When we consider Jesus, we see he was an independent thinker. He was free from the control of others. His independence was such that he wasn’t impressed by the authority of others. His many debates with the religious leaders of his day show us this. Jesus lived his ministry with freedom. He took his power – he took the right to teach, to preach, and to heal without asking permission. Once he started, he didn’t stop. Acting in liberty, Jesus acted out his freedom, his power – no matter what anyone thought.
What about happiness? Was Jesus a happy man? We don’t really know. But, he was so connected to people and so connected to his Abba, and he was so able to help people, and he so believed in the power of love, maybe he was happy. Many of us are happy when we can claim even one of these things.
Love was so important to Jesus and to us. It’s his commandment, after all. We are to love the Lord our God with all our heart, mind, and soul, and our neighbor as ourselves. We are to be independent and free enough to do this – and we are not only to feel that love, we are to ‘do’ that love.
Through his way of living, Jesus showed us that, as all followers of the way, we are to believe in ourselves and in our God; we are to believe in the things we are called to do; and we are to move forward, knowing whose power and whose authority is guiding us. We know how we are to act. We are to love.
We are to feed the hungry, to give drink to the thirsty, to invite in strangers, to clothe the naked, to look after the sick and to visit those in prison. (Matthew 25:35-40) This is always the case, not only today. But it IS July 4th, so it is important to note that the same sentiments – the same idea we read in Matthew are similar to the sentiments of our Lady. Our Lady? Mary? No, not Mary – the other one:
“Give me your tired, your poor, Your huddled masses yearning to breathe free, The wretched refuse of your teeming shore. Send these, the homeless, tempest-tossed to me, I lift my lamp beside the golden door!”
We are to be independent enough, free enough to love as God loves! So may it be. Happy 4th of July!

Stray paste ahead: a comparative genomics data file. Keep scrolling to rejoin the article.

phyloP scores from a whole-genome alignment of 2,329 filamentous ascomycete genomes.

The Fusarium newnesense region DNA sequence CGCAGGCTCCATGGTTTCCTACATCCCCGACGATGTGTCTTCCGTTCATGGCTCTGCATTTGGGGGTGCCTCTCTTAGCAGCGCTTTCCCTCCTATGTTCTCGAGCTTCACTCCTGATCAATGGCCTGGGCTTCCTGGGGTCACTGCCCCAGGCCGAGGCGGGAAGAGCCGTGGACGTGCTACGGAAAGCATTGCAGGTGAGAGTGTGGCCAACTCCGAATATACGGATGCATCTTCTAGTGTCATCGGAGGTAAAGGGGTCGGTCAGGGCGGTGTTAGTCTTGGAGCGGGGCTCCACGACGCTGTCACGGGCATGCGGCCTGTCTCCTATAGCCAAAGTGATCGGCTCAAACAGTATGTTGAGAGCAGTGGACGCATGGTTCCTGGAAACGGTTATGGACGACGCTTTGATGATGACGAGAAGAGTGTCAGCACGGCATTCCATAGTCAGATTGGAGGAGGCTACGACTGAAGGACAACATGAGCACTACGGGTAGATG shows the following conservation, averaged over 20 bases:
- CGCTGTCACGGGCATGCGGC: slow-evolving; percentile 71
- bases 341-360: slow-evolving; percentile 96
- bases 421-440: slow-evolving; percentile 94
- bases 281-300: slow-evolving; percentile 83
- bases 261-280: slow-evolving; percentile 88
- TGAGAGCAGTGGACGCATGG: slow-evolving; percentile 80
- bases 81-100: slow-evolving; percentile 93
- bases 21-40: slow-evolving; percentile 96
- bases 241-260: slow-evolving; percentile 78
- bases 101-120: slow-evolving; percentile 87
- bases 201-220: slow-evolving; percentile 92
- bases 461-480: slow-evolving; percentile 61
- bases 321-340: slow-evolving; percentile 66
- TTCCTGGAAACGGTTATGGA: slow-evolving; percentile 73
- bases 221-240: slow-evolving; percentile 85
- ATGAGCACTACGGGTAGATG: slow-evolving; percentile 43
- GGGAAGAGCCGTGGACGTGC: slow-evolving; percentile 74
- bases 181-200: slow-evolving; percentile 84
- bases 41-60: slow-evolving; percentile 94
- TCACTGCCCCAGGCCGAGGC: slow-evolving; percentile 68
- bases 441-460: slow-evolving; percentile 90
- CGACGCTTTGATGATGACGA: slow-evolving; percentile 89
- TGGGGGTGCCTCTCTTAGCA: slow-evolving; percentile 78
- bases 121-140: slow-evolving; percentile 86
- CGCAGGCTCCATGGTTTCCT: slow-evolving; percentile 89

As we seem to be headed out of the confusion, the trials, the sorrows of the past months, let us stop to assess how we are doing, and how our faith has been helping us.
Decades ago, CCOA founder, Archbishop Herman Adrian Spruit wrote,
“It is the unexpected that is the test of life … it takes something like a genius to run it when times are tough. … Likewise, almost any kind of faith is promising in ordinary times, but when hearts are crushed, and no help appears in sight then one needs a faith that stands the test.”
Has your faith stood with you – has it stood the test?
We firmly believe that the internet should be available and accessible to anyone, and Catholic Apostolic Church of Antioch is committed to providing a website that is accessible to the widest possible audience, regardless of circumstance and ability.To fulfill this promise, we are in the process of reviewing our site to adhere as closely as possible to the Web Content Accessibility Guidelines 2.1 (WCAG 2.1) published by the World Wide Web Consortium (W3C). These guidelines explain how to make web content more accessible to people with a wide array of disabilities. Complying with those guidelines helps us provide a site that is accessible to all our site visitors.This website utilizes various technologies that are incorporated to make it more accessible.What Are We Presently Doing to Make our Website More Usable for People With Disabilities?
We utilize an interface that allows persons with specific disabilities to adjust the website’s UI (user interface) and design it to their personal needs. This interface replaces the older fashioned method of providing all users with the same, lesser but accessible design or user interface. Some of the interface’s capabilities are Font handling, Color Handling and more
Additionally, the website utilizes an AI-based application that runs in the background and optimizes its accessibility level by resolving HTML issues:
Identify the Site’s Language in Header Code
Label All Images on the Website with Descriptions of the Image (Alt-Tags)
Fix Empty Links, so Website is Easier to Use
Remove Empty Headings
Remove Empty Form Labels
Fix Menu Broken ARIA
Fix Missing Form Labels
Handling NoScript Elements
Handling Autoplay Attributes
Additional capabilities are being researched and added as timing and budget allow
Interface to Adjust the Website’s UI
High Contrast Mode
Dark Contrast Mode
Font Size Adjustment
Big Mouse Cursor
Our efforts are ongoing as ADA standards and guidelines may change, or we may find additional compliance items that need to be edited on our website.Despite our very best efforts to allow anybody to adjust the website to their needs, there may still be pages or sections that are not fully accessible, are in the process of becoming accessible, and/or are lacking an adequate technological solution to make them accessible.